A variety of Alaska Native arts and crafts will be on display for sale Friday at the Dena’ina Wellness Center in Old Town Kenai. (Courtesy Kenaitze Indian Tribe)

A variety of Alaska Native arts and crafts will be on display for sale Friday at the Dena’ina Wellness Center in Old Town Kenai. (Courtesy Kenaitze Indian Tribe)

A unique way to spend your PFD: Native Arts and Crafts show slated for Friday

It’s once again time for the annual injection of oil profits into the Alaska economy, colloquially known around the state as PFD Day. On Oct. 4, every Alaskan resident who signed up for the 2018 PFD received their $1,600 payment.

Those looking to spend their surplus cash have a variety of outlets to do so, including the Dena’ina Wellness Center Native arts and crafts show on Friday.

The monthly Native Art and Crafts sale, which runs from 10 a.m. to 5:30 p.m. on Friday, typically occurs on the first Friday of each month, but Tawna Duncan, a Wellness Supervisor with Kenaitze, said pushing the event back a week in October will allow local art appreciators to spend their 2018 Permanent Fund Dividend on a worthwhile cause.

Local Kenaitze members have produced fine crafts such as beaded jewelry, sea otter hats and gloves, and the traditional outerwear worn by Alaska Natives known as kuspuks.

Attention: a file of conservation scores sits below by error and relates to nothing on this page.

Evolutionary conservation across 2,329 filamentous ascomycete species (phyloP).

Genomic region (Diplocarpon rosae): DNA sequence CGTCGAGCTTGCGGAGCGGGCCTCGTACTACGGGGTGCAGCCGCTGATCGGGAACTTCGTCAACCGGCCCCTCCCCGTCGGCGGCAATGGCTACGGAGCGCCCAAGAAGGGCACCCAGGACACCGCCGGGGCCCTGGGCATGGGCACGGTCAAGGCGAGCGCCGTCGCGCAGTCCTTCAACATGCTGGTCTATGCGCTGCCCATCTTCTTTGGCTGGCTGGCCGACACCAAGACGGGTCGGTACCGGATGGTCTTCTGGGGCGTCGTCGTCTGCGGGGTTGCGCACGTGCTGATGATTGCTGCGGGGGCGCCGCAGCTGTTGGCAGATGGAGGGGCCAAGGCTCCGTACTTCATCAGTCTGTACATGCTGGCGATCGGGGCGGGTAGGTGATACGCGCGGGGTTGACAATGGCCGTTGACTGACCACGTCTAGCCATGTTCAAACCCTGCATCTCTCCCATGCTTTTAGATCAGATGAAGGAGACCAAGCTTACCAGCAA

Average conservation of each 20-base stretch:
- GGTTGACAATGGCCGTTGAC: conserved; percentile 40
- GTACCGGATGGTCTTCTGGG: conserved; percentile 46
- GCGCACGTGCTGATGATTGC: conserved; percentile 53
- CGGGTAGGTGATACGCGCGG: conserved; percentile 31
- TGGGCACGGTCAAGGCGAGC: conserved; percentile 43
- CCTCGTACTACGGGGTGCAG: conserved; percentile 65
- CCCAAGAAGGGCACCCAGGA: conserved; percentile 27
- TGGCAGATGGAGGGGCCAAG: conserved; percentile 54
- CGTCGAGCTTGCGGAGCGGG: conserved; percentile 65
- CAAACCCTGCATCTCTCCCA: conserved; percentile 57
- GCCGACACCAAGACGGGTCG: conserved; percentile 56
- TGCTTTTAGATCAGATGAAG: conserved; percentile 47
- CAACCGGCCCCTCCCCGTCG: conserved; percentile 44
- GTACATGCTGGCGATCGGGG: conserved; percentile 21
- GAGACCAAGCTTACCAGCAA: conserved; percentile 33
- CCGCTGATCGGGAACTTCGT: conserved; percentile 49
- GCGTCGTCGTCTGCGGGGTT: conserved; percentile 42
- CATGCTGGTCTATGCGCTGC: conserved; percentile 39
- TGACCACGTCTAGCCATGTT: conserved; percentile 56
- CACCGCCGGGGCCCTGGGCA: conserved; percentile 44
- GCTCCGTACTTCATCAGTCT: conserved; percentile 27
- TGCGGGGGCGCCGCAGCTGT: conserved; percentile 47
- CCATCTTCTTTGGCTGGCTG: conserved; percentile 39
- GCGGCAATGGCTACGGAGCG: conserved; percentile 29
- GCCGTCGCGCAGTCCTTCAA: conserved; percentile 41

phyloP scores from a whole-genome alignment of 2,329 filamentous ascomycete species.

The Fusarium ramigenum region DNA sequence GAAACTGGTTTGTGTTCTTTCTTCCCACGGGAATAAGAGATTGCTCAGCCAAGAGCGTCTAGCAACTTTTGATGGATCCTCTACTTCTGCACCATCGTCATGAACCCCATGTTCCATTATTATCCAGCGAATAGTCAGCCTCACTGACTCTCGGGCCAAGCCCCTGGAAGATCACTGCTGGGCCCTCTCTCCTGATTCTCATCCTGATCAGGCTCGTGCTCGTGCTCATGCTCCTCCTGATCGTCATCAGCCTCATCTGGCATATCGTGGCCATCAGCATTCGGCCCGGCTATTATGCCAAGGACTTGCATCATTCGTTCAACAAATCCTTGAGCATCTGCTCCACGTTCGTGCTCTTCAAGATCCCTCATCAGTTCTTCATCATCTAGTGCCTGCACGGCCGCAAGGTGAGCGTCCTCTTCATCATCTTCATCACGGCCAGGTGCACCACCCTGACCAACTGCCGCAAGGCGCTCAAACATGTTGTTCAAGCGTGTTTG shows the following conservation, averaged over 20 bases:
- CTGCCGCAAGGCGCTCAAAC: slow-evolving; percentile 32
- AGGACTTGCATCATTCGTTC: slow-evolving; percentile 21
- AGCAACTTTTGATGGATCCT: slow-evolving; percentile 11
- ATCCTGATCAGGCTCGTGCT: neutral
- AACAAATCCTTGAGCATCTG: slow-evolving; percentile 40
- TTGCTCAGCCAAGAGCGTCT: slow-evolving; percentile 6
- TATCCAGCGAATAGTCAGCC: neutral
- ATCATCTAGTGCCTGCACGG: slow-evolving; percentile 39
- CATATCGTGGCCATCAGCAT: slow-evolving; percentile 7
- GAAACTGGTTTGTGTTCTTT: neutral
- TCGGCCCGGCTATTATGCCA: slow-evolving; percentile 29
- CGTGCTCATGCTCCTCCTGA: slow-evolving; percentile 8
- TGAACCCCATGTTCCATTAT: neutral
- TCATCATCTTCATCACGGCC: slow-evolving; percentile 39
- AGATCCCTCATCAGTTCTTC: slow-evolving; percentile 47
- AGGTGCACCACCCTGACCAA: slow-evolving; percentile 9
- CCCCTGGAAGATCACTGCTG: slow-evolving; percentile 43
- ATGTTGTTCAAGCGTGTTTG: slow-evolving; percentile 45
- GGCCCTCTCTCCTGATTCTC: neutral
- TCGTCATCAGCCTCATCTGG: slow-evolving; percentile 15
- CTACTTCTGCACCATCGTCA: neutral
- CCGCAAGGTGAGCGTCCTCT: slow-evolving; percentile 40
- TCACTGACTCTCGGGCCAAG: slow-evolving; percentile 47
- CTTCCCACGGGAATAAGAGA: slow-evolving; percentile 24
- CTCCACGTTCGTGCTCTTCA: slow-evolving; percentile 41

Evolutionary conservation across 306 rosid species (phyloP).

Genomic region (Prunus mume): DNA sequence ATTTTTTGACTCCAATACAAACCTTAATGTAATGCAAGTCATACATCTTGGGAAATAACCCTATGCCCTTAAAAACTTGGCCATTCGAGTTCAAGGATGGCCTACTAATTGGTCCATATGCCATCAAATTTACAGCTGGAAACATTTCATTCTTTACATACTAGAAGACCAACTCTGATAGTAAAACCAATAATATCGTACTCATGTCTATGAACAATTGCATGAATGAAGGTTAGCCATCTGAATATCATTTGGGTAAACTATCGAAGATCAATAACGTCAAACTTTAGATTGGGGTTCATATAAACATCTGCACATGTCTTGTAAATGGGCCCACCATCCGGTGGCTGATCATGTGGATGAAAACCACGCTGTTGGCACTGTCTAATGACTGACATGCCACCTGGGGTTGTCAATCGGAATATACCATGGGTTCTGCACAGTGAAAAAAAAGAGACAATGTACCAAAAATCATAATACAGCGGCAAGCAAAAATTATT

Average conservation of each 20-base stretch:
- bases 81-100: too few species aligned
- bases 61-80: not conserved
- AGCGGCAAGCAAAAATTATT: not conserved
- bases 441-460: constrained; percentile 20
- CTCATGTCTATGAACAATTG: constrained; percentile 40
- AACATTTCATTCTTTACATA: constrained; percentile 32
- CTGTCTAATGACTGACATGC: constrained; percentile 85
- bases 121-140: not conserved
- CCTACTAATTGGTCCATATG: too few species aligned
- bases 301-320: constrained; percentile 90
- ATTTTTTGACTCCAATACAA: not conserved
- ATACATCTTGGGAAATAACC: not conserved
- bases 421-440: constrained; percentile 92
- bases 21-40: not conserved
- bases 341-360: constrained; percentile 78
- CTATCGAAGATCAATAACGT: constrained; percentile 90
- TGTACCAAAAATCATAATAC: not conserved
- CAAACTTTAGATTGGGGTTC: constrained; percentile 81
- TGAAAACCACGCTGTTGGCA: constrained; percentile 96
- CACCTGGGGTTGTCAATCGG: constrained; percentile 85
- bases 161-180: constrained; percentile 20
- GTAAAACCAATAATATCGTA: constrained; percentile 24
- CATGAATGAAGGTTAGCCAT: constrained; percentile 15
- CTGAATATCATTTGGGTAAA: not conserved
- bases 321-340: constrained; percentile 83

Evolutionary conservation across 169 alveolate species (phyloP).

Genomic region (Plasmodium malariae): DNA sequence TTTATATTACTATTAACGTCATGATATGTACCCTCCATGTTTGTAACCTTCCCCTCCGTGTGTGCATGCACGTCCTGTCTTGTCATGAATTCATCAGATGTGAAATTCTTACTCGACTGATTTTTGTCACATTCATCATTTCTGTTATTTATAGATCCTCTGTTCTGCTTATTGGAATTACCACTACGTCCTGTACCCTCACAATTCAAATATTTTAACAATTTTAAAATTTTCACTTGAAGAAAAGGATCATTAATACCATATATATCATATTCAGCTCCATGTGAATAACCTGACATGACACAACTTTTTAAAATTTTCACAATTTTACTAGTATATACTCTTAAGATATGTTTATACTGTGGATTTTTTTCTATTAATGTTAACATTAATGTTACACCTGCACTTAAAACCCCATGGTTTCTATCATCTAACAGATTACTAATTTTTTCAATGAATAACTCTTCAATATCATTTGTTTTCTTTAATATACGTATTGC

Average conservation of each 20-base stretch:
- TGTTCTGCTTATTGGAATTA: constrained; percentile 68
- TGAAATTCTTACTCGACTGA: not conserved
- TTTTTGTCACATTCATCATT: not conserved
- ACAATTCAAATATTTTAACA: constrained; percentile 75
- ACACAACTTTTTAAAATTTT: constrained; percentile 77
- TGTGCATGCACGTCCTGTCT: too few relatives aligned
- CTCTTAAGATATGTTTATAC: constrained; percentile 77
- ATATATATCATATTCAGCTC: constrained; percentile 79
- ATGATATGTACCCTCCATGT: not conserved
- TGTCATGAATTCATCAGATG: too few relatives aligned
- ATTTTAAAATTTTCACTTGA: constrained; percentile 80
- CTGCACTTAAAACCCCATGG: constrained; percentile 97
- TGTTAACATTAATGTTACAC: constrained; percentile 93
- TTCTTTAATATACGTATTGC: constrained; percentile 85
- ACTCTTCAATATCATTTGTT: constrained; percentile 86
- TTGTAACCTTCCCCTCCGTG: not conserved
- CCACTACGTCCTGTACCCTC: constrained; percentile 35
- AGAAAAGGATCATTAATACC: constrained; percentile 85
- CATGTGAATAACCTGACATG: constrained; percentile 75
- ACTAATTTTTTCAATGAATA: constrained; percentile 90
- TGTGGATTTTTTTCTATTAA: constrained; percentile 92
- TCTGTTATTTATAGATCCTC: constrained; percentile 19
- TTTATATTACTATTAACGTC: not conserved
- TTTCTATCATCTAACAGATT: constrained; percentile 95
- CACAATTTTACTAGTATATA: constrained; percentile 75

“This event (features) all Alaska Natives who hand make their arts and crafts,” Duncan said. “It’s quite a large event.”

Other art pieces include handmade bags, embroidery displays and traditional clothing pieces of the Dena’ina culture.

Duncan said the quantity of featured products are largely dependant on the length of the fishing and hunting season.

“The array of artwork that comes through is phenomenal,” she said. “We’ve seen some phenomenal art that comes from seals and otters, and every piece of artwork is something that’s done historically, and something they’ve learned from their grandparents.”

Duncan added that the hard work of the Kenaitze tribe on display at the show spotlights the great traditions and values of the Dena’ina culture.

“It’s something we’ve worked hard at establishing,” she said. “We hold it on monthly basis as a way to support our local artists and to support carrying on the traditions of art. It’s an important part of the culture and tradition, and we like to open it up for people.”

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